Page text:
Montclair, NJ (973) 746-1151 License #YS002023 & #YS000135


Glen Rock & Engelwood (201)321-3191 Lic #YS00565

Stuttering Institute of Princeton Kay M. Monkhouse, Ph.D., CCC/SLP Board Recognized Fluency Specialist

351 Main Street, Metuchen, NJ 08840 Heidi Sperling, MS, CCC-SP, 41YS00080300 Sharon Ratiner, MA, CCC-SP, 41YS00057000

Speech Easy® Provider 609-924-2809

732/321-1780 732/321-0164 fax

License #00355

The Davis Center

Debbie Friedman, MA, CCC-SLP

Testing & Sound-based Therapies for Learning -Development-Wellness AIT • TOMATIS • FF• IM • BioAcoustics 862/251-4637

Evaluations & Therapy Speech • Language • Myofunctional Specializing in Pediatrics Hillsborough, NJ 908/281-6330 Lic #YS00188


Share Communication, LLC

Adult C I Auditory Rehabilitation Speechreading 973-701-0253 Chatham, NJ Lic #YS00614

Lynn Shereshewsky, MA, SLP, President

World’s Sound Therapy Center YA00030

Providing Speech and Language Services 38 North Cottage Place, Westfield, NJ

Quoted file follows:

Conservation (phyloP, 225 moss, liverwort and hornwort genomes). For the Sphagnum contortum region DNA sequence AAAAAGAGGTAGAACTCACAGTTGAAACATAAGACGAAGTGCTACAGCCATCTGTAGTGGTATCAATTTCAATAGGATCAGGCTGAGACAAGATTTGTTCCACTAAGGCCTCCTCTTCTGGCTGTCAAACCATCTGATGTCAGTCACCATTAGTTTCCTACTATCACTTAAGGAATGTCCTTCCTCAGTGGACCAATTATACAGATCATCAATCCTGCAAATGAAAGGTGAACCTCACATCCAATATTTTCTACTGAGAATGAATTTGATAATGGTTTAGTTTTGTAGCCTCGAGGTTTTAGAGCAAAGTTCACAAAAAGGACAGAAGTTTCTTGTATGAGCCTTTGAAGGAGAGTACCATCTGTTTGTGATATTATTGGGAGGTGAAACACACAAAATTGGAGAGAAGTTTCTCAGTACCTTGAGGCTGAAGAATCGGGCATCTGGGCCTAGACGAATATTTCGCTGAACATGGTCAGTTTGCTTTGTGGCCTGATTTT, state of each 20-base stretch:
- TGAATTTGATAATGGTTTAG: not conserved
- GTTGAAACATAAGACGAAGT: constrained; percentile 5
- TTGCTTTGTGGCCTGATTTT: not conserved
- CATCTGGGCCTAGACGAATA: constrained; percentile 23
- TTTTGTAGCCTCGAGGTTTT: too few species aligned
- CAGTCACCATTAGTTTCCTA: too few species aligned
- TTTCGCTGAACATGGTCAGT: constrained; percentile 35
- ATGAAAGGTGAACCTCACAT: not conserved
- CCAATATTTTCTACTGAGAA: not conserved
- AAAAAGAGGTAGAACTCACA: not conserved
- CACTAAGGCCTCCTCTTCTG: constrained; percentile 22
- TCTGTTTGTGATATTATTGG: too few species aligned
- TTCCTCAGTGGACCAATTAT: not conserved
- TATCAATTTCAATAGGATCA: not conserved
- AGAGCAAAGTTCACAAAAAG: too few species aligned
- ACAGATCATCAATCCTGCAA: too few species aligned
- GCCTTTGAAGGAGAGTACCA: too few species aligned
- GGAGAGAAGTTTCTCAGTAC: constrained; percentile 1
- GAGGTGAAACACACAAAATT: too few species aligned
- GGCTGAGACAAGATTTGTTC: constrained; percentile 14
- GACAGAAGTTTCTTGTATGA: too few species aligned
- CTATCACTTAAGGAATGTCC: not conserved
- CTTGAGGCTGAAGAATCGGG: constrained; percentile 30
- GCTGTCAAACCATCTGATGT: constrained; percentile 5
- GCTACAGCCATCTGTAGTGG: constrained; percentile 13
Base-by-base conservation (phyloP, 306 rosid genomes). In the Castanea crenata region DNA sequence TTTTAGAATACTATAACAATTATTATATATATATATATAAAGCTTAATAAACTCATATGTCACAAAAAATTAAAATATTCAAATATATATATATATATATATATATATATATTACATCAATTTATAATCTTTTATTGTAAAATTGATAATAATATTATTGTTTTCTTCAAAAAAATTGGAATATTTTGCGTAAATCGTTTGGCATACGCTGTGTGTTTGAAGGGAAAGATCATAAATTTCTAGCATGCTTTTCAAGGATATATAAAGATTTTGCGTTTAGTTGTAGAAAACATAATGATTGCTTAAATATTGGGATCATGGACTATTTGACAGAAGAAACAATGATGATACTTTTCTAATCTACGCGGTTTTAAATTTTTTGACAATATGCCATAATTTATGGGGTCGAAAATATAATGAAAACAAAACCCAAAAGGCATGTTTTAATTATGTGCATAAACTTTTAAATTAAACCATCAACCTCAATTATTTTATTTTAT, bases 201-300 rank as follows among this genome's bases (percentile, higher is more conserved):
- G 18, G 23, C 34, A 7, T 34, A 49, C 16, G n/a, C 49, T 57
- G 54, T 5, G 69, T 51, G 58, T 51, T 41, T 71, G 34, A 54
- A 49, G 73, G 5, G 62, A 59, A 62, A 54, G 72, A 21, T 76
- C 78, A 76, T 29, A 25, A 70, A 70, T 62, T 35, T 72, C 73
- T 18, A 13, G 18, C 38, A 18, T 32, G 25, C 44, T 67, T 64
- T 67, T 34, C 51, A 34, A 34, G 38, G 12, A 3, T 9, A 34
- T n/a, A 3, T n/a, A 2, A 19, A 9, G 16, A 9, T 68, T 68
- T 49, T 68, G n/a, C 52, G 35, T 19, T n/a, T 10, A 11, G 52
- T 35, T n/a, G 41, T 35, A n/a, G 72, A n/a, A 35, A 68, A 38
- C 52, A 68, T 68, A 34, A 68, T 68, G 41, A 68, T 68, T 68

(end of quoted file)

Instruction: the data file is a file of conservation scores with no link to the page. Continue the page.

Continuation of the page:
License #41YS00087900

CLASSIFIEDS Speech/Language Specialist needed for full-time position in Rumson School District Contact: Gayle Gunning, Director of Special Services Deane-Porter School Blackpoint Rd. Rumson, NJ 07760 732-842-0811 Advertisement

I would welcome the opportunity to get to know you and listen to your suggestions, questions, comments and concerns. I can be reached by phone through Kean University 908/737-5820, my cell 732/546-4073 or by email or 



October / November 2008, NJSHA



Private pediatric practice specializing in diagnostic and therapeutic services for children 15 Speech-Language Pathologists on Staff

9 Blue Devil Lane, Mercerville, NJ 08619



Myofunctional Therapy Speech-Language Pathology

Lillian S. Dollinger, MA, CCC-SLP, Director 66 W. Mt. Pleasant Avenue Livingston, New Jersey 07039

Audiology Associates of Freehold

Short Hills, NJ


Nancy Polow, PhD, CCC-SLP


Lori L. Roth, MA, CCC-SLP Oral Motor Specialist PROMPT Trained Cedar Knolls, NJ


Lic.# YS000873


Lic. #YS 00197


Lic. #41YS 000835




Center for Communication Advancement

26 Madison Ave. Morristown, NJ 07960

Speech-Language Pathologist ASHA Certified NJ Licensed 1169 Fairfield Rd., Bridgewater, NJ 08807 By Appointment Lic. #YS 00506

Speech - Language - Voice - Fluency - Children and Adults - Craniofacial Disorders Rt 46. Dover 973/366-6667 Lic. #YS00083